The French eventually took Mexico City anyway but resistance continued until Maximilian I (an Austrian archduke put in place by Emperor Napoleon III) was executed in 1867.
This so-called Mexican fiesta is a big deal in the USA – started by exiles in California and heavily promoted by Mexican beer brands – but much less so in Mexico itself. However, the flow of people and culture across the border means local bars are starting to join in the action.
Puebla does mark the week before with music and cultural events. On May 5, units of the Mexican Army lead a parade of local people dressed in period costume.
Best places to enjoy this festival: Puebla, Los Angeles (USA), most bars.
Día de la Virgen de Guadalupe
The Day of the Virgin of Guadalupe is a religious festival dedicated to the country’s patron saint. It is celebrated on December 12, when the Virgin Mary, the mother of Christ, appeared to a man called Juan Diego in Mexico City in 1531.
She talked to him in the Nahuatl language and the apparition was responsible for many native people converting to Catholicism. It has become a major driver in the Virgin Mary cult throughout Latin America.
The Basilica of Guadalupe, built on the spot of the apparition in Mexico City, is the centre for pilgrimage but fiestas are held across the country.
Juan Diego first saw the Virgin on December 9 but the local bishop demanded proof. Returning to the same spot a few days later, Diego found roses blooming despite the late season.
He wrapped them in his tilmàtli (a cloak-like robe) to show the bishop and when they dropped out a dark-skinned image of the Virgin was revealed.
The cloak is now a holy relic that makes the church the most-visited Catholic shrine in the world. This is despite an investigation as early as 1556 concluding the image was probably the work of Aztec painter Marcos Cipac de Aquino.
The devotion of those who believe in the miraculous appearance is very real, however, and it is impossible not to be moved by the religious faith of those celebrating it around the country.
Best place to enjoy this festival: Villa de Guadalupe.
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The Holy Week of Easter in Catholic Mexico is a time for both devotion and celebration.
Before that, there is the 40-day fasting period of Lent, preceded by the joys of Carnival. There are hundreds of carnivals throughout Mexico, although the ones in the port cities of Mazatlan and Veracruz are most famous and among the largest in the world after Rio and New Orleans.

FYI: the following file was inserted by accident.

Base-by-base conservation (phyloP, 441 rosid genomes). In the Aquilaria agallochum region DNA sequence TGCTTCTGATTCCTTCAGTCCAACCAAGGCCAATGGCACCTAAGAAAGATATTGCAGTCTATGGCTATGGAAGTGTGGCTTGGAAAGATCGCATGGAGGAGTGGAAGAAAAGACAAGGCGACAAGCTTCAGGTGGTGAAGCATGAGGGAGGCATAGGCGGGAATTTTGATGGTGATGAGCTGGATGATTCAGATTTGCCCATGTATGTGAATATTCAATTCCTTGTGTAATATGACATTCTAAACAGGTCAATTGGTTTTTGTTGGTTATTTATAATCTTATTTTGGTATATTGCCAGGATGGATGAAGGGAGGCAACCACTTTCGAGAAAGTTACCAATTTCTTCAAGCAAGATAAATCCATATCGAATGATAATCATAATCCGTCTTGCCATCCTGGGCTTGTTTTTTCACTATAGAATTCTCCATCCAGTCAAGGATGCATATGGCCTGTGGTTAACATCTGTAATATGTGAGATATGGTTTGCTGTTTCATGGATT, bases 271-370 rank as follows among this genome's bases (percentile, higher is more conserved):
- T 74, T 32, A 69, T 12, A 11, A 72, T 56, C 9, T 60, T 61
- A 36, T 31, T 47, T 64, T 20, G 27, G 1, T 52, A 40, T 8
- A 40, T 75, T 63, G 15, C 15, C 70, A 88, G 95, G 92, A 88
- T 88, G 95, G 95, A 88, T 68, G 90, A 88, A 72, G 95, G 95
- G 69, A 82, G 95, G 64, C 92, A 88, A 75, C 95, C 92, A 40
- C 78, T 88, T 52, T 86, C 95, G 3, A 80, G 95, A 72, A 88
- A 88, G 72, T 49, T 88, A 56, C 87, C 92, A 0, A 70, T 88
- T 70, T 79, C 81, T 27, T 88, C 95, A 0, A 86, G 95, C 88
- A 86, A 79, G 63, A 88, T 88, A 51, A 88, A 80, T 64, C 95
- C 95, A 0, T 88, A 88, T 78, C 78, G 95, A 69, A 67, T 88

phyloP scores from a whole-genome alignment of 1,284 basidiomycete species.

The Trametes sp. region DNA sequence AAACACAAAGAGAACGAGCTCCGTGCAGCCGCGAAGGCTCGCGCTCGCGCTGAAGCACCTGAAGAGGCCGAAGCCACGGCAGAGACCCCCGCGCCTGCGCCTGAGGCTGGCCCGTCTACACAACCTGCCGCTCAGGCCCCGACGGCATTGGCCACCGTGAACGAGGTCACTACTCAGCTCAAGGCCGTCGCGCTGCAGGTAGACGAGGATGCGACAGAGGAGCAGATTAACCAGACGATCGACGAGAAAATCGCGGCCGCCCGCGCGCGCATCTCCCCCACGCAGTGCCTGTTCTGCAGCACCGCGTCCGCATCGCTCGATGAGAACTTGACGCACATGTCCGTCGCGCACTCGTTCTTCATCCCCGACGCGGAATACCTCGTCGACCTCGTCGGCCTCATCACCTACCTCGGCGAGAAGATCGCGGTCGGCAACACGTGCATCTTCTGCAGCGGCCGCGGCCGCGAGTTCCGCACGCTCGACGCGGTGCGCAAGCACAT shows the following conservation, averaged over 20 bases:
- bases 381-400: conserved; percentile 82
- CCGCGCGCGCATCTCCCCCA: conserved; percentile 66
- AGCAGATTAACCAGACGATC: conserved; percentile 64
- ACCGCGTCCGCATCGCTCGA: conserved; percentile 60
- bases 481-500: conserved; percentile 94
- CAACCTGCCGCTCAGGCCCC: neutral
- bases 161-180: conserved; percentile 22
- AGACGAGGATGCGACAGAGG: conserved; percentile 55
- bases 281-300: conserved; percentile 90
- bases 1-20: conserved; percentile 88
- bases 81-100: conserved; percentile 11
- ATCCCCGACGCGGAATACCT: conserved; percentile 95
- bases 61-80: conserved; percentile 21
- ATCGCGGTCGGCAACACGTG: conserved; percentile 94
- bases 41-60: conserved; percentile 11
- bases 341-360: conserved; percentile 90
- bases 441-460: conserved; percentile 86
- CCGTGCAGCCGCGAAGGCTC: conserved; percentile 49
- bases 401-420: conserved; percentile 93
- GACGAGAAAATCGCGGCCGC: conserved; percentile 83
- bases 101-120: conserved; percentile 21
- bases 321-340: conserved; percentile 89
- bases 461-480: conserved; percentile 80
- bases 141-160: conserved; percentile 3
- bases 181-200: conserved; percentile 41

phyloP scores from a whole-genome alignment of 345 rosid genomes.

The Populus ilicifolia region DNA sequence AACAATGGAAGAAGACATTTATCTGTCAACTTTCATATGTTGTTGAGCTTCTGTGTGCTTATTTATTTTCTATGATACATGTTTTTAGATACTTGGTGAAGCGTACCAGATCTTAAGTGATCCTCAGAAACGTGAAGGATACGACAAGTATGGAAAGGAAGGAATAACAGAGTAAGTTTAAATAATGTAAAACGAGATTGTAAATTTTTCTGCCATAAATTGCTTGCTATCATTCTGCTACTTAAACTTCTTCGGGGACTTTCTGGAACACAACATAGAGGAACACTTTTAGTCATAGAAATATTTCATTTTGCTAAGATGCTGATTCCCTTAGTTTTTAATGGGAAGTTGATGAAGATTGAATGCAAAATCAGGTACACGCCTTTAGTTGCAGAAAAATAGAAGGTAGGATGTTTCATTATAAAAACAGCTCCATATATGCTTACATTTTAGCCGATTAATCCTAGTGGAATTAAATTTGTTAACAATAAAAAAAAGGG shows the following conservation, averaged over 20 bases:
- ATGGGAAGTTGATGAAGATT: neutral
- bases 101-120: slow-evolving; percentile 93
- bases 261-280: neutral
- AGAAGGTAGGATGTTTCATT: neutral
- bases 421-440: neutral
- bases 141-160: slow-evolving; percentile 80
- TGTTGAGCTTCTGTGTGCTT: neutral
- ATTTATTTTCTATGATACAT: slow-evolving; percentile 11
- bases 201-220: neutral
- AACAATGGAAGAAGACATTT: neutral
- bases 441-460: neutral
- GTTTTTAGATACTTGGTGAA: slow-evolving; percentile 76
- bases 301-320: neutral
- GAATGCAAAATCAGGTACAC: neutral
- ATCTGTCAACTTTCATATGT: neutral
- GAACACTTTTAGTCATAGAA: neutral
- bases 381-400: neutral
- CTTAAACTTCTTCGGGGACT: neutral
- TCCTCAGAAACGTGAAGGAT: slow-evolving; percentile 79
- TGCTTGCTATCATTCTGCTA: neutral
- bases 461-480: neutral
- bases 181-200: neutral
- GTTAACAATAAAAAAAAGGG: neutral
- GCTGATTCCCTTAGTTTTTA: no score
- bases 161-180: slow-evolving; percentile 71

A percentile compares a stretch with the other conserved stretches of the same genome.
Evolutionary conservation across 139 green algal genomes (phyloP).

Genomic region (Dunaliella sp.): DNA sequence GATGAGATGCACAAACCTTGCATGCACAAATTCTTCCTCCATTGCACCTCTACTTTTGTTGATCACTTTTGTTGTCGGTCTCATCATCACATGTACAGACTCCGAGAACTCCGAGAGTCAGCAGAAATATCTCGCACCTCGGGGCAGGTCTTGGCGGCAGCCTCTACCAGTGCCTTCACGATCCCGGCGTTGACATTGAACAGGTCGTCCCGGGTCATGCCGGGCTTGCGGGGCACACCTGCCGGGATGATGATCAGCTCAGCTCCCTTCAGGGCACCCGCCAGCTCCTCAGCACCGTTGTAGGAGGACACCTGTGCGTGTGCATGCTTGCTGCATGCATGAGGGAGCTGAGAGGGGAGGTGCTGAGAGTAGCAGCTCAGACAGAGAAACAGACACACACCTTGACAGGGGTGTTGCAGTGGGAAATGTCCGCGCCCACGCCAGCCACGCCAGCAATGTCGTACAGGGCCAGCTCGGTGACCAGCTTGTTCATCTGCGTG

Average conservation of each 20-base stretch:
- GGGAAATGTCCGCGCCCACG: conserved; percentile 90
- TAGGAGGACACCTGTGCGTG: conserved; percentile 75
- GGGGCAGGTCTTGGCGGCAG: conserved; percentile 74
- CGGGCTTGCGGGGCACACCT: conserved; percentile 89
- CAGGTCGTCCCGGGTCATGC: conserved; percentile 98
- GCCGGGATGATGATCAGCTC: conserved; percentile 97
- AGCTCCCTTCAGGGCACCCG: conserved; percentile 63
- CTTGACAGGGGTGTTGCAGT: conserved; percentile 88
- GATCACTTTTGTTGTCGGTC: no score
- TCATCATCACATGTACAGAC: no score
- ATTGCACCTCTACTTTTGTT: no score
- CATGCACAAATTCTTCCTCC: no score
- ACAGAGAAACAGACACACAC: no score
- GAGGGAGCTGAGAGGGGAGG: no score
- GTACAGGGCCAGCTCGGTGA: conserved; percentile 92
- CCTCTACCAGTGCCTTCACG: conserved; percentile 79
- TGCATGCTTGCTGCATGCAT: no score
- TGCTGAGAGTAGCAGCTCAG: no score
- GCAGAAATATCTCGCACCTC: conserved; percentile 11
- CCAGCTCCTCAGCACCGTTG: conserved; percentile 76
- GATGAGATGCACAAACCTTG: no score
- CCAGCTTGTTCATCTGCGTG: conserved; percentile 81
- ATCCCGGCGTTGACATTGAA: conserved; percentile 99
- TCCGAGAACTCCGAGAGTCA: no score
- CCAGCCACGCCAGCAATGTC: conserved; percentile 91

Mazatlan Carnaval attracts around 300,00 people, mostly Mexicans, while Veracruz’s slightly grander affair has become more popular with tourists.
Carnival is now a five-day event, with lots of extras such as visits to towns by funfairs.
The fun peaks at the weekend, when Saturday night starts with the burning of a giant effigy, originally of Judas Escariot – who betrayed Christ –but now a topical politician, film star or other celebrity.
In 2016, Donald Trump was a popular target for his attacks on Mexican immigrants.
A massive fireworks display is also essential.
Then comes the carnival parade on Sunday, a series of floats, bands and dancers led by the King and Queen. Local variations include Mérida, capital of Yucatan, where the “Battle of the Flowers” is a highlight, and Tlaxcala, where Huehue dancers and carnival foods show an Aztec origin.
Holy Week has its own religious parades on Good Friday and Easter Sunday when re-enactments of the events leading up to Christ's crucifixion are a particular feature.
Best places to enjoy this festival: Veracruz, Mazatlan, Mérida.
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Christmas is another important religious festival in Mexico and the season starts with Las Posadas (Lodgings) on December 16.
A candle-lit procession of children led by an angel, Mary and Joseph – and sometimes even a donkey – go to a designated home but are at first turned away.
After some traditional songs, they are then invited inside to attack a star-shaped piñata filled with sweets and fruit. The ritual recalls the search by Mary and Joseph for a room for the infant Jesus.
There is a repeat every night until Christmas Eve, when Midnight Mass is traditional. It used to be that Dia de los Santos Reyes, the day the three kings arrived with gifts for the infant Jesus on January 6, was the time for present giving.
Nowadays, Christmas Day itself is becoming popular – good news for Mexican children, who can now expect a gift on both days.
Best places to enjoy this festival: Any small town.